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10-29-2013, 05:21 PM   #1
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Want to move from film to digital

Hi,

I have an old ZX-60. I want to upgrade to digital, but have three lenses I don't want to lose. I have been told as long as I buy Pentax my lenses will work. Is there a specific Pentax body I should be looking for? Would a compact body work? Or do I need a SLR? A point in the right direction would be much appreciated. I want to make sure I make the right decision from the get go.

Thanks.

10-30-2013, 12:06 AM   #2
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QuoteOriginally posted by Emberley79 Quote
Hi,

I have an old ZX-60. I want to upgrade to digital, but have three lenses I don't want to lose. I have been told as long as I buy Pentax my lenses will work. Is there a specific Pentax body I should be looking for? Would a compact body work? Or do I need a SLR? A point in the right direction would be much appreciated. I want to make sure I make the right decision from the get go.

Thanks.
All your lenses will work on Pentax DSLRs. There are currently no non-DSLRs that take K-mount lenses.

You should look at the K-500, as it's a great starting point:
Pentax K-500 | B&H Photo Video
Pentax K-500 Review - Introduction - PentaxForums.com

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10-30-2013, 12:14 AM   #3
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The Pentax K-01 would be a more compact, non-DSLR option. Production has been discontinued, but it is still freely available, and very cheap. The focus peaking feature makes it very useful with old manual lenses.
10-30-2013, 05:20 AM   #4
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You can also look for a used K30 or K5 in the Marketplace. They'll let you transition from film pretty well.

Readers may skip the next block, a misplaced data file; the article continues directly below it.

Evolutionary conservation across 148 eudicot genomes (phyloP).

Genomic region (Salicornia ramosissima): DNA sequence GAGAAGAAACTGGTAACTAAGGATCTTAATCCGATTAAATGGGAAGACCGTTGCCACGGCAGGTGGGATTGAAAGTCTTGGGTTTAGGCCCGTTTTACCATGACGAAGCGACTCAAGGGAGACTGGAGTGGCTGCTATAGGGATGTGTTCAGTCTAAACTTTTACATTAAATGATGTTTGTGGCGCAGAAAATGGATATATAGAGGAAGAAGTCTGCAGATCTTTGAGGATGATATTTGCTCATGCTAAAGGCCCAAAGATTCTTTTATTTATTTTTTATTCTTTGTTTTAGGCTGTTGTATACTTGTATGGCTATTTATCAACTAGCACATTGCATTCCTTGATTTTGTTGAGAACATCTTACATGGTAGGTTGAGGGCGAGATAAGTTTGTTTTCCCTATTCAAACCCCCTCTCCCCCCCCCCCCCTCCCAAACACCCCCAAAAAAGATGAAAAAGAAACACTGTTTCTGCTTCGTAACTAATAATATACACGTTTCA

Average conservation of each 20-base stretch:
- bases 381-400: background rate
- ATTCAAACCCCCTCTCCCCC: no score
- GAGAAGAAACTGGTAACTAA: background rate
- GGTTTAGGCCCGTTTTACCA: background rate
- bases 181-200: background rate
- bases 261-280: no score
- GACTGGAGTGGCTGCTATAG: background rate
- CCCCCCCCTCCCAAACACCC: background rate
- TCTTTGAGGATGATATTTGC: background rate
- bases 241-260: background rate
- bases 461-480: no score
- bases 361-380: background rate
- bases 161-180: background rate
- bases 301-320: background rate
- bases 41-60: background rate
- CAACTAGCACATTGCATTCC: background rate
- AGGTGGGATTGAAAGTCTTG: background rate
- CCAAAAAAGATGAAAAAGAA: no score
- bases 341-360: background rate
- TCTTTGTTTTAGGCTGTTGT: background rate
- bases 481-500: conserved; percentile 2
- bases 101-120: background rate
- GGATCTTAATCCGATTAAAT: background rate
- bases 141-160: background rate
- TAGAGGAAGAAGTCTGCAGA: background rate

10-30-2013, 06:12 AM   #5
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Good suggestions above, your lenses will work on the aforementioned cameras. Note that due to the cropped APS-C-format sensor common to most DSLRs (a lengthy topic), your lenses will perform as if they were slightly longer lenses. So, for example, a 50mm lens on a DSLR will have a perspective similar to what you would expect from a 75mm lens on your ZX-60.

I'm only mentioning this because you may find that you need to supplement your current lens collection with a wider lens(es), to maintain the coverage of your current lens collection. It all depends on your current line-up, and how you like to shoot. In any case, you can decide about that later, and picking up one or two wide-angle lenses is still cheaper than dumping all your current lenses and going with a different mount system.

The current K-50 and K-500 have some really great features, compared to competing brands! Read the reviews here on the site, to see how those compare to each other, and to your ZX-60.
10-30-2013, 05:59 PM   #6
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QuoteOriginally posted by TER-OR Quote
You can also look for a used K30 or K5 in the Marketplace. They'll let you transition from film pretty well.
You can also buy an older used DSLR body for even less, between $100 and $175. Look at everything from the first *ist D series to the early K-series bodies on eBay and the Marketplace here.
10-31-2013, 11:32 AM   #7